Big Bad John’s veteran bartender Gerry Laing.

Big Bad John’s veteran bartender Gerry Laing.

Legend behind the bar

Gerry Laing has been clad in overalls at his post behind the Big Bad John’s bar for 45 years.

There are a few benefits to being the longest-running bartender in the city.

– You get to witness chance encounters and long-held traditions: new friends meeting from around the world, or a 45th annual commemoration of your high school’s provincial basketball victory when a group of 62-year-old dudes join you for a beer;

– You get to go out of the house and socialize four nights a week and return home at any hour you so please while your wife pays no mind;

– “You might get waived to the front of the Burger King lineup,” says Gerry Laing, who, for 45 years, has been clad in overalls at his post behind the Big Bad John’s bar. Just how do those benefits leave the vet of the service industry feeling?

“Feels like you get your cheeseburger sooner than everyone else,” Laing says plainly.

His journey at the Strathcona Hotel actually started several years prior to his debut at BBJ’s – which has been Victoria’s hillbilly bar of choice since its inception in 1962 while the World’s Fair was in Seattle. Laing began serving officially in 1968, as a bus boy in the banquet room for $1.25 an hour. He remembers selling Lucky for 55 cents a bottle on his first shift and he was always quite happy to go about his job with a lit candle on his head. Yes, a fire on his head.

“They weren’t real thick candles, so I’d need about three a night. People will (still) come in and say: ‘Is this the place where the guy wears a candle?’

“Sorta breaks me up like: ‘Yeah, this is it, but I don’t have one anymore – (it was just) a couple of years in the late-70s.”

He watched a bra left as collateral for an $11 tab in ‘89, turn into a beloved exhibitionist trend and a man named Harris from Terrace affix the first dollar bill to the wall, back when dollar bills were actually in circulation. The man’s been witness to the evolution of music delivery through the country music he dials up, from records in ‘72, to eight tracks until ‘77 when someone stole them, to cassettes until 2002, when digital tunes took over.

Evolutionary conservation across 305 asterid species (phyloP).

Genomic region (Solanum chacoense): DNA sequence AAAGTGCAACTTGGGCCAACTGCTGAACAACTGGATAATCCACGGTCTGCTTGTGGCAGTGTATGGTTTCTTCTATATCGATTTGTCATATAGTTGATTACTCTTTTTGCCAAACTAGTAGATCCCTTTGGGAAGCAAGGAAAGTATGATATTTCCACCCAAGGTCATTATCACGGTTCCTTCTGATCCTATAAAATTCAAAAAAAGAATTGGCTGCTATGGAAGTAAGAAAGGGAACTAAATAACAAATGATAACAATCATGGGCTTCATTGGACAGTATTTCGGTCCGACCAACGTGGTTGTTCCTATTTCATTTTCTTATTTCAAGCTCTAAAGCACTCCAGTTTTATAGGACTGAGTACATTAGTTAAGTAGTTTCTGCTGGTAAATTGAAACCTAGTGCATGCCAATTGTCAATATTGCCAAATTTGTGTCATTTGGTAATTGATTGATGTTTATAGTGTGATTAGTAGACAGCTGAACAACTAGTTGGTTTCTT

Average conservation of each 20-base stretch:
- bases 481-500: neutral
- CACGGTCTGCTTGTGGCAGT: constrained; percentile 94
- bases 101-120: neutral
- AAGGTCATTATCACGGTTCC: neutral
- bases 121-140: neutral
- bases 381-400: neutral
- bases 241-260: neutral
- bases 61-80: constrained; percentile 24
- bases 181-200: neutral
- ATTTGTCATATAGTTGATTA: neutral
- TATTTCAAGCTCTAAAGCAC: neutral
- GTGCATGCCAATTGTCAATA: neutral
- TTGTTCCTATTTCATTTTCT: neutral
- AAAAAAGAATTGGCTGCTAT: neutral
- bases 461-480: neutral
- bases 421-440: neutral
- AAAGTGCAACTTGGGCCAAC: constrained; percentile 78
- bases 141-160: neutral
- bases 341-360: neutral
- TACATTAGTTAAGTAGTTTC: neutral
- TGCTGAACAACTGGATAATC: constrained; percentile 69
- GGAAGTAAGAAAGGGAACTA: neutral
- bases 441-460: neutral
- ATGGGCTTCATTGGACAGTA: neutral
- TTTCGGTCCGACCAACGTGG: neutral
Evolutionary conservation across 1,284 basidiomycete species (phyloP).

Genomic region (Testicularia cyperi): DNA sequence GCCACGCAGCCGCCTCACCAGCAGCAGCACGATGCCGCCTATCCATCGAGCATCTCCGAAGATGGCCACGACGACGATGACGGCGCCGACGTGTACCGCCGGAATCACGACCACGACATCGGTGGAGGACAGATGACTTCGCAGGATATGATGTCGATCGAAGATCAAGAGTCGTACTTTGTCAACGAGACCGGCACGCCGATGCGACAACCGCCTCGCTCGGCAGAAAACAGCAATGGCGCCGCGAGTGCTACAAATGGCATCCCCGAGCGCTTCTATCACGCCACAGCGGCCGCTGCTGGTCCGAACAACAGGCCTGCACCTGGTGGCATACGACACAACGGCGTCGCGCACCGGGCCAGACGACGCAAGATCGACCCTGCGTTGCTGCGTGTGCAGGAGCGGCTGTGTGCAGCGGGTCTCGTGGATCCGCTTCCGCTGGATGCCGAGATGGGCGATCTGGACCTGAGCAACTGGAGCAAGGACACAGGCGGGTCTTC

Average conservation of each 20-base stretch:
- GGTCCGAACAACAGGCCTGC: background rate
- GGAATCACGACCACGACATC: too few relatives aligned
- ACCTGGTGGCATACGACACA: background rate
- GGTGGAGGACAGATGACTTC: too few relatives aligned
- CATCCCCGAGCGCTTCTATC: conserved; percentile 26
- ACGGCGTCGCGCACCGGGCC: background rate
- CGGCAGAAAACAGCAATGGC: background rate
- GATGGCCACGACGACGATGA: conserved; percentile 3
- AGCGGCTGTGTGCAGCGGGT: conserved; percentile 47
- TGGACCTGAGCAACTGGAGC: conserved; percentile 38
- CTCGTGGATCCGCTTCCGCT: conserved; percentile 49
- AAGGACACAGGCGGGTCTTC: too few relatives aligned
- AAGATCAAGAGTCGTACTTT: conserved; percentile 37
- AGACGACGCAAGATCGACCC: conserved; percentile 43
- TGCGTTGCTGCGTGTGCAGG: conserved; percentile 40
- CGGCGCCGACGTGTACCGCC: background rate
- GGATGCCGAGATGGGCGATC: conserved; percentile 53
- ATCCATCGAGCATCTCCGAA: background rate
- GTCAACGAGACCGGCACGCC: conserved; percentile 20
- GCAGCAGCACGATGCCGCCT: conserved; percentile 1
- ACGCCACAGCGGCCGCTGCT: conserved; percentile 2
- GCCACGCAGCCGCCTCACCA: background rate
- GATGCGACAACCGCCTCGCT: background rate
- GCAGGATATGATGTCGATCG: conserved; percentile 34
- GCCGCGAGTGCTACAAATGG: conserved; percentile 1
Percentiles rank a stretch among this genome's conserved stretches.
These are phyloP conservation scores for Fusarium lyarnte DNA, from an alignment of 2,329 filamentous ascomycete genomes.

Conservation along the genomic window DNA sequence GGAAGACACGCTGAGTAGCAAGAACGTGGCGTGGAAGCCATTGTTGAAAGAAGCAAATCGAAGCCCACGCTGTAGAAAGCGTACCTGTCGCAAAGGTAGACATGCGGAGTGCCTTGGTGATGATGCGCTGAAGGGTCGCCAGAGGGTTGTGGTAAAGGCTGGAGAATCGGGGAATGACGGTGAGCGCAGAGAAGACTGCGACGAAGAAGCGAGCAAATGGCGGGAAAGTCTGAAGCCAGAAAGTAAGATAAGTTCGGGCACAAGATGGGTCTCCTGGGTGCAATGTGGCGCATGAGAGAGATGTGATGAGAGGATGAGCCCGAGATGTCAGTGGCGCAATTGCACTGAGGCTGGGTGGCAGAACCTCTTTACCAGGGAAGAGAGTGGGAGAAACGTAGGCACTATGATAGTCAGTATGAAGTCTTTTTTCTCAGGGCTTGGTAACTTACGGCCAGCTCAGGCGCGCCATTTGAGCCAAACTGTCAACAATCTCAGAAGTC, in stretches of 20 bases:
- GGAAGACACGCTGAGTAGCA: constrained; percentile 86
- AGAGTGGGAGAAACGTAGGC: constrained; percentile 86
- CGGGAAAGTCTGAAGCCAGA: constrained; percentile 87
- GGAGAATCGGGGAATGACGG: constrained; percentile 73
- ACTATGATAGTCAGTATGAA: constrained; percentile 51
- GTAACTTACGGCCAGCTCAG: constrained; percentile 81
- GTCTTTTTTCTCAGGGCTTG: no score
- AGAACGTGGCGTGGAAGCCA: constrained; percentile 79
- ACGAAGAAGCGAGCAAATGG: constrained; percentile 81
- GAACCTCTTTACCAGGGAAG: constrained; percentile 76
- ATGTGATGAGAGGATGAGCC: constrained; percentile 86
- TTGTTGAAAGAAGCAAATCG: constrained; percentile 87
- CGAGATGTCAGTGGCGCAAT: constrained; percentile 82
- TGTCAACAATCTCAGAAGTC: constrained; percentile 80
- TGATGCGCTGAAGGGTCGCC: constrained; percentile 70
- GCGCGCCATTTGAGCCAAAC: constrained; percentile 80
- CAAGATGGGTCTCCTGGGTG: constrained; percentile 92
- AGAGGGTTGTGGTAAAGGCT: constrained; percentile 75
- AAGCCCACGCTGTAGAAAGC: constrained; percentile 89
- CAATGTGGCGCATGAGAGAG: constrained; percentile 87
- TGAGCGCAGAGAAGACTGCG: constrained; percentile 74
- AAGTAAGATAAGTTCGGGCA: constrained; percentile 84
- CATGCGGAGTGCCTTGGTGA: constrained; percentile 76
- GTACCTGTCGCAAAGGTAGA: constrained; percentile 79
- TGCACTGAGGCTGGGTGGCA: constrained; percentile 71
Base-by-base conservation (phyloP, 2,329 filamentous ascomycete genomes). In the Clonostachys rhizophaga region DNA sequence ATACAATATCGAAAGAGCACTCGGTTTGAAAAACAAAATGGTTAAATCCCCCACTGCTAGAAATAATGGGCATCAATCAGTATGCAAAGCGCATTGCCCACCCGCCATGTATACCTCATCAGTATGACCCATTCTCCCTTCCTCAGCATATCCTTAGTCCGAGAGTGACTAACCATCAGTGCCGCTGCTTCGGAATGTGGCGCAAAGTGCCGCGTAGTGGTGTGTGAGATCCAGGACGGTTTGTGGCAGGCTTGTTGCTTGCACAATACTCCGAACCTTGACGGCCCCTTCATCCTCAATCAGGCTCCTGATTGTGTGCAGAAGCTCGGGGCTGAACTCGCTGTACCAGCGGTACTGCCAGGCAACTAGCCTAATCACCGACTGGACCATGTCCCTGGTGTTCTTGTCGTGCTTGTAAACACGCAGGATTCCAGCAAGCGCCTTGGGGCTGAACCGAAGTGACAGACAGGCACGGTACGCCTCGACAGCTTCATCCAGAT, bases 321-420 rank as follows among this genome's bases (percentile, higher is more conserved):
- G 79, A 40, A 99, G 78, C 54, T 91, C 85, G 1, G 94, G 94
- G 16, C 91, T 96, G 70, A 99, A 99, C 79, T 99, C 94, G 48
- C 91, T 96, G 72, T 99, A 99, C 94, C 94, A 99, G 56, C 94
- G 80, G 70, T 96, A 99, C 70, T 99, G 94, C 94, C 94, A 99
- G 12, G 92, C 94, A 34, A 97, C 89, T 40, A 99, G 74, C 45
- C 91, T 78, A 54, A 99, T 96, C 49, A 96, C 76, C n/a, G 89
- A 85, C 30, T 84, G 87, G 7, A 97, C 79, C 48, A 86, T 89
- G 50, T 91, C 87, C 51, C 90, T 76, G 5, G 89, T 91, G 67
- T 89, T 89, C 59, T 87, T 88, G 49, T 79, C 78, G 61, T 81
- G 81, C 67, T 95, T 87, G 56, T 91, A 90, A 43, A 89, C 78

All the while, Laing’s taken requests – but he doesn’t play them, he says.

“For most people, bartending’s a job between jobs, but I never had a job before this and I’ll probably never have one after this. … Most bartenders are a lot better than me, but my thing is that I have the gift of gab. The trick to bartending isn’t selling one drink, it’s selling two drinks.”

An error Laing has seen his fellow drink slingers commit over the years: they don’t talk to people who aren’t their friends. It’s wise advice, but almost unfair in that Laing has made so many connections through the job over the years. Forming friendships with customers, many of whom are scattered around the world, was inevitable. They remember to pop by Big Bad’s for a drink from Laing on each Victoria visit.

“It’s like I’m sort of out with everybody,” he says, “but I’m not drinking.”

That will all change soon enough. Laing has big plans slated for July – the month when Big Bad John’s turns 53 and he hits 65.

“I’m going to finish my shift and have a drink,” he says. “A Kokanee.”

And as for life after retirement: “Things will be OK. I guess I could still be there on Saturdays.”

 

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